The SNB constantly try to battle a strong CHF. Why? It is because Switzerland have a strong export economy and a strong CHF makes things harder for Swiss exporters. In an ideal world, the SNB would weaken the CHF. They have tried to do this by guarding a specific level on the EURCHF at 1.2000. However, that experiment went spectacularly wrong in January 2015 when they removed the peg.

So, what should traders watch from the SNB this week as they meet early on Thursday morning?

Expectations are for no change

The general rule of thumb is that the SNB will take their cue from the ECB. Swiss rates should only rise when the ECB move. The ECB has kept a possible 2022 interest rate hike alive after their meeting earlier this month. See here for a summary. Surging inflation will make the CHF attractive as an inflation play, so with those strong forces favouring CHF strength, it seems unlikely that the SNB will move from the current policy stance.

Look for comments on the Real Exchange Rate

The SNB is focused on the Real Exchange Rate rather than the nominal exchange rate. So, the spot level of EURCHF is not what the SNB are primarily looking at. This means that we need to see what they think about the REER rate. Is it acceptable? If the SNB are reasonably happy then that means the EURCHF can keep moving lower. Remember, as George Doran points out from SNBCHF.com, CHF is seen as both an inflation hedge and a safe haven. This means that the CHF can in theory keep rising. Is the SNB going to be happy with that? At what point, if at all, will the SNB start to intervene in the FX markets by buying Moree euros and USD. The latest sight deposits data shows that the SNB has recently increased their Euro and Dollar purchases.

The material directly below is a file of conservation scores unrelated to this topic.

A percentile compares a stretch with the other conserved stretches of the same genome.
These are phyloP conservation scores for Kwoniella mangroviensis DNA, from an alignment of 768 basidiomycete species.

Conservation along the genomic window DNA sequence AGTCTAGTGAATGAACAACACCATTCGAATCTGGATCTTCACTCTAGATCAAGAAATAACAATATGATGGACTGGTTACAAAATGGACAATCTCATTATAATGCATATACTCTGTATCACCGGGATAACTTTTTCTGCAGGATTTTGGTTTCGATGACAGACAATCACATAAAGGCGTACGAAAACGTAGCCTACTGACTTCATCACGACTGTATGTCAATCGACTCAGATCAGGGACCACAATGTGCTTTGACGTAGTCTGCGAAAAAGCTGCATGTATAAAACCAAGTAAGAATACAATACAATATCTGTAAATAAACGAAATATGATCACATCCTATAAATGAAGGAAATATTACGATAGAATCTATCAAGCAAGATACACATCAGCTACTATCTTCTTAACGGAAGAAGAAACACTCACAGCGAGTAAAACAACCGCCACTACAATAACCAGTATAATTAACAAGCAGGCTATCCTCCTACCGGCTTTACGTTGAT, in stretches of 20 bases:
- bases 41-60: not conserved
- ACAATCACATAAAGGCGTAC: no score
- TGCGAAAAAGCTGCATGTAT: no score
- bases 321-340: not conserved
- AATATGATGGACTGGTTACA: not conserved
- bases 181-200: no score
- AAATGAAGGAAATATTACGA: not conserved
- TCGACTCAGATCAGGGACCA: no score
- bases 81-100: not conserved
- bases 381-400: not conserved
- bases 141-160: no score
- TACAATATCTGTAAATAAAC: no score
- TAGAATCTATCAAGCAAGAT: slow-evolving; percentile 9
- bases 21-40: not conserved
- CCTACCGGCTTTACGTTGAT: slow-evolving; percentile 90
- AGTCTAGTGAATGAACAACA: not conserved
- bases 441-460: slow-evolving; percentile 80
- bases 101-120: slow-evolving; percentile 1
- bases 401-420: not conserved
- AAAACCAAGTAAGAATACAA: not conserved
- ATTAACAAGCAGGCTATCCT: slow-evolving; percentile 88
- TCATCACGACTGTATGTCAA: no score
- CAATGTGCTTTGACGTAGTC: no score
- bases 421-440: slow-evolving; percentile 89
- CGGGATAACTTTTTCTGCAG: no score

What this makes clear is that should the geo-political risk fade then the EURCHF should spike higher as this increases the chance that the ECB will act more quickly to combat rising inflation in the eurozone.